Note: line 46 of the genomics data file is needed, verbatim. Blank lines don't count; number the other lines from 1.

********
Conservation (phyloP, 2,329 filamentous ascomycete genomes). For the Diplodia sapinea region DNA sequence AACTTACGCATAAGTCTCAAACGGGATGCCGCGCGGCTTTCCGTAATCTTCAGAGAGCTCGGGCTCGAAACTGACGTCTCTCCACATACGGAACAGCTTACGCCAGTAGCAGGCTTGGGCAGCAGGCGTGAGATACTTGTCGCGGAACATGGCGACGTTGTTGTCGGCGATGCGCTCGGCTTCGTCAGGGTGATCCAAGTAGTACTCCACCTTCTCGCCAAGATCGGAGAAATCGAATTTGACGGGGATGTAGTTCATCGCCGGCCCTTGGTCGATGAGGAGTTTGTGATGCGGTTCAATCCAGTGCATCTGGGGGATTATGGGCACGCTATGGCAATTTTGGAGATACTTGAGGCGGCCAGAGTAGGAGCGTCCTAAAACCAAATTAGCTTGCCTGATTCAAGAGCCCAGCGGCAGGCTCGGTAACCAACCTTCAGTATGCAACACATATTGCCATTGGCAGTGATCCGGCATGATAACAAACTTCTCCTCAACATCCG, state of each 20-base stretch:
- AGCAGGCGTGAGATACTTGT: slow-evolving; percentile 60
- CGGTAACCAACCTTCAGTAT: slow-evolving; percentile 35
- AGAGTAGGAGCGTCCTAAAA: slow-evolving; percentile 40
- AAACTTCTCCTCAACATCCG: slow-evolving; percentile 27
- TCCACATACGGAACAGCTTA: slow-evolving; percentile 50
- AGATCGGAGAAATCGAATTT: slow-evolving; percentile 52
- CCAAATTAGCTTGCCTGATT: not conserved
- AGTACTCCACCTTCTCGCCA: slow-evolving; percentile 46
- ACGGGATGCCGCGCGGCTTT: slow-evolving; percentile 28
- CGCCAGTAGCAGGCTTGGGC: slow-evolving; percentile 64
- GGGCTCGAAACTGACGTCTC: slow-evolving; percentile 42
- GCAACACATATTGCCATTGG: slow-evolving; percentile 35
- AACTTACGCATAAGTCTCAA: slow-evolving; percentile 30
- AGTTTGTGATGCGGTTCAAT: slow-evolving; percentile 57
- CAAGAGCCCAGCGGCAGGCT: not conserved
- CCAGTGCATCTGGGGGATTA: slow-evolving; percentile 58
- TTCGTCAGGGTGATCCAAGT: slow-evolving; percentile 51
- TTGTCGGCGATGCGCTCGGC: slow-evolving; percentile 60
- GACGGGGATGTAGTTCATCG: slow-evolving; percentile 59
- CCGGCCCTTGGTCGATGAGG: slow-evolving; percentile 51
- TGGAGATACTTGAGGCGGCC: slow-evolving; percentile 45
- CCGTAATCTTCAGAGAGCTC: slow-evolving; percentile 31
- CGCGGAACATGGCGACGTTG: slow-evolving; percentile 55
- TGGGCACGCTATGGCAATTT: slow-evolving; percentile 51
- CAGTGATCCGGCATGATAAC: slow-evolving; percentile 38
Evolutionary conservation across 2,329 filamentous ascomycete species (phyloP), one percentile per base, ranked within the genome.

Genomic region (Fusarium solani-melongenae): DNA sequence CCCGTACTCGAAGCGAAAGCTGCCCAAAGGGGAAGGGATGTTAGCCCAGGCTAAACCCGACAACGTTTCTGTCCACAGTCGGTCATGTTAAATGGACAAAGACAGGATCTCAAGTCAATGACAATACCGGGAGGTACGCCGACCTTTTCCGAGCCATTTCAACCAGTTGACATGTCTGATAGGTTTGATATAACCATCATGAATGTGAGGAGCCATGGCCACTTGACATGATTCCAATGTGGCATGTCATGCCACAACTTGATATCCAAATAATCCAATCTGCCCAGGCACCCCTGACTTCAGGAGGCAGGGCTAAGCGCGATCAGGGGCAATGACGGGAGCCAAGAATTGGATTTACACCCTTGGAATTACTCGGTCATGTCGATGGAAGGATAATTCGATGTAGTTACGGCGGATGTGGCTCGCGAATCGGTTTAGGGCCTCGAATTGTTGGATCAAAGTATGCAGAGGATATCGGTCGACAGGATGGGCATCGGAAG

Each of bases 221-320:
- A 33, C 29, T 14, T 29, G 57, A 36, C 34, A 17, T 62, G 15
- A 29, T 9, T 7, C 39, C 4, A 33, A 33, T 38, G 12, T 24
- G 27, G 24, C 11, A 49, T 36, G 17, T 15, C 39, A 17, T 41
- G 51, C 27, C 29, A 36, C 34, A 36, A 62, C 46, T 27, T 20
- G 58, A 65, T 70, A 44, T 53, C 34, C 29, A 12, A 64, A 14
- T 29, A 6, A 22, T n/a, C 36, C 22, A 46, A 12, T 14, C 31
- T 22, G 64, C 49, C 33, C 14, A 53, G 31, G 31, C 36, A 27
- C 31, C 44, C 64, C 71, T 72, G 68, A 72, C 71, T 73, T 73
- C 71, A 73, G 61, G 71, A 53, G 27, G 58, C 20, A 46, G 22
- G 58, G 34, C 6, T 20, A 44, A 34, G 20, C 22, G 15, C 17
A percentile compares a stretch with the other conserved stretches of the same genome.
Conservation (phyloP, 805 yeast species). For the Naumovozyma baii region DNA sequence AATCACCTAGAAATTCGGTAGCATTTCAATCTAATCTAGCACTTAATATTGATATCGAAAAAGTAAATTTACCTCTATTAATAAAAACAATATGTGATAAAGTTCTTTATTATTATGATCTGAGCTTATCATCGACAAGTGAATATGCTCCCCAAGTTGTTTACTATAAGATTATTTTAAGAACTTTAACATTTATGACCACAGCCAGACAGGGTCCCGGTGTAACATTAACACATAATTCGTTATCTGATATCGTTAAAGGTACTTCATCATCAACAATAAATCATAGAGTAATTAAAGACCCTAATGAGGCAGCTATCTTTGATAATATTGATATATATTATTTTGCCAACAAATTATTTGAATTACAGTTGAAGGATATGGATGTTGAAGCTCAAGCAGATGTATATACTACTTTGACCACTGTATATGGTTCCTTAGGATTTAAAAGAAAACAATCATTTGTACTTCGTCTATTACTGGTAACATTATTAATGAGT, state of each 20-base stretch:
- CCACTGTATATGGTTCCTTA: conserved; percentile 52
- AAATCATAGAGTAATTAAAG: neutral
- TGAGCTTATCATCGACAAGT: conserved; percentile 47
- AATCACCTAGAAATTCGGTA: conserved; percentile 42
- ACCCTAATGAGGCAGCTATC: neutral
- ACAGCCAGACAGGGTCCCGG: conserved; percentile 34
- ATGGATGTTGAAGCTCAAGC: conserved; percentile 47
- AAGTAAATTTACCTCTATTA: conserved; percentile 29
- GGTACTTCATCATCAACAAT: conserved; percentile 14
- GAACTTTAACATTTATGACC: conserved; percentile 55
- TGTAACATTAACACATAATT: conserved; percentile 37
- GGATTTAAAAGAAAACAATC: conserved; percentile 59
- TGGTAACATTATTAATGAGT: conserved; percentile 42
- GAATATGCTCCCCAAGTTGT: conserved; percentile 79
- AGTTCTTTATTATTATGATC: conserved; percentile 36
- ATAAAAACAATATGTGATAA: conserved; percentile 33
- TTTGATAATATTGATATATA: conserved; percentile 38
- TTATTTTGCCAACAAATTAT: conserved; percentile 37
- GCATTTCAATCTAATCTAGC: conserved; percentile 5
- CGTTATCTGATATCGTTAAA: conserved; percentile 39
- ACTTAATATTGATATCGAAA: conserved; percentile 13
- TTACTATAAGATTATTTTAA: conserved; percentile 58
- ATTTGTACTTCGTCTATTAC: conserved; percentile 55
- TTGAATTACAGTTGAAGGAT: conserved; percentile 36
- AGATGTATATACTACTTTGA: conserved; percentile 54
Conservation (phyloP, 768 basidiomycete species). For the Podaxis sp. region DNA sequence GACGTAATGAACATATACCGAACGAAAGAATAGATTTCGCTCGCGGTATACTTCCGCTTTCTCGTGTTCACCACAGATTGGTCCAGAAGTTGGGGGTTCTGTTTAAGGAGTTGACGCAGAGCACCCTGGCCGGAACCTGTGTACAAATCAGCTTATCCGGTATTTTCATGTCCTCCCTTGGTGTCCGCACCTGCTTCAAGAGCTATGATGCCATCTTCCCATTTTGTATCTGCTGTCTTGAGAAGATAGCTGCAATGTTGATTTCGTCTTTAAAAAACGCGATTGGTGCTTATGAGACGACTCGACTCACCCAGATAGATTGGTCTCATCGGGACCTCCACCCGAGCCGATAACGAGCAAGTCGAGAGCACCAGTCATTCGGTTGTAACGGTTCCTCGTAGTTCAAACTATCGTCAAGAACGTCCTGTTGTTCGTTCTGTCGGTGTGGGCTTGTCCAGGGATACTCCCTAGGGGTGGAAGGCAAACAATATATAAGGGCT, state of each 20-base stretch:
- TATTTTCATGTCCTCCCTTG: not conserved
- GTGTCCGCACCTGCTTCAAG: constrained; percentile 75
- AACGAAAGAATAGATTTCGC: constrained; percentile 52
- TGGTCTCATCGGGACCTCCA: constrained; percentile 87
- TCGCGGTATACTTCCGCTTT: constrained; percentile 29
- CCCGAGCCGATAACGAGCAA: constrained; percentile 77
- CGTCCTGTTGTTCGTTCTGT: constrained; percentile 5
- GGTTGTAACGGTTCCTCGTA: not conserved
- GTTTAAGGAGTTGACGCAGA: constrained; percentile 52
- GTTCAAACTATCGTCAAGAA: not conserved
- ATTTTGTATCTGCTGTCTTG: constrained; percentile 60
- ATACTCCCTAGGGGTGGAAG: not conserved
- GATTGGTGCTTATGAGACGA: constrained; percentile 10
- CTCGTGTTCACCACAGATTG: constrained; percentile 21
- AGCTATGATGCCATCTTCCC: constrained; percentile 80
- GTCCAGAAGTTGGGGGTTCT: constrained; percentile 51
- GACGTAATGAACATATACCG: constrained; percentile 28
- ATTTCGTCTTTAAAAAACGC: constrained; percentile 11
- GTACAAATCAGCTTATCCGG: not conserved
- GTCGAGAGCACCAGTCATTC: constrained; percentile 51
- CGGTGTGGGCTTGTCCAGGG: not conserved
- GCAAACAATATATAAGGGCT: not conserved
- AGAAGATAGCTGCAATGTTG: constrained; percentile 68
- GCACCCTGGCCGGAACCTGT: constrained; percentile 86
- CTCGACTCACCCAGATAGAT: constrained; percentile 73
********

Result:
- ACCCTAATGAGGCAGCTATC: neutral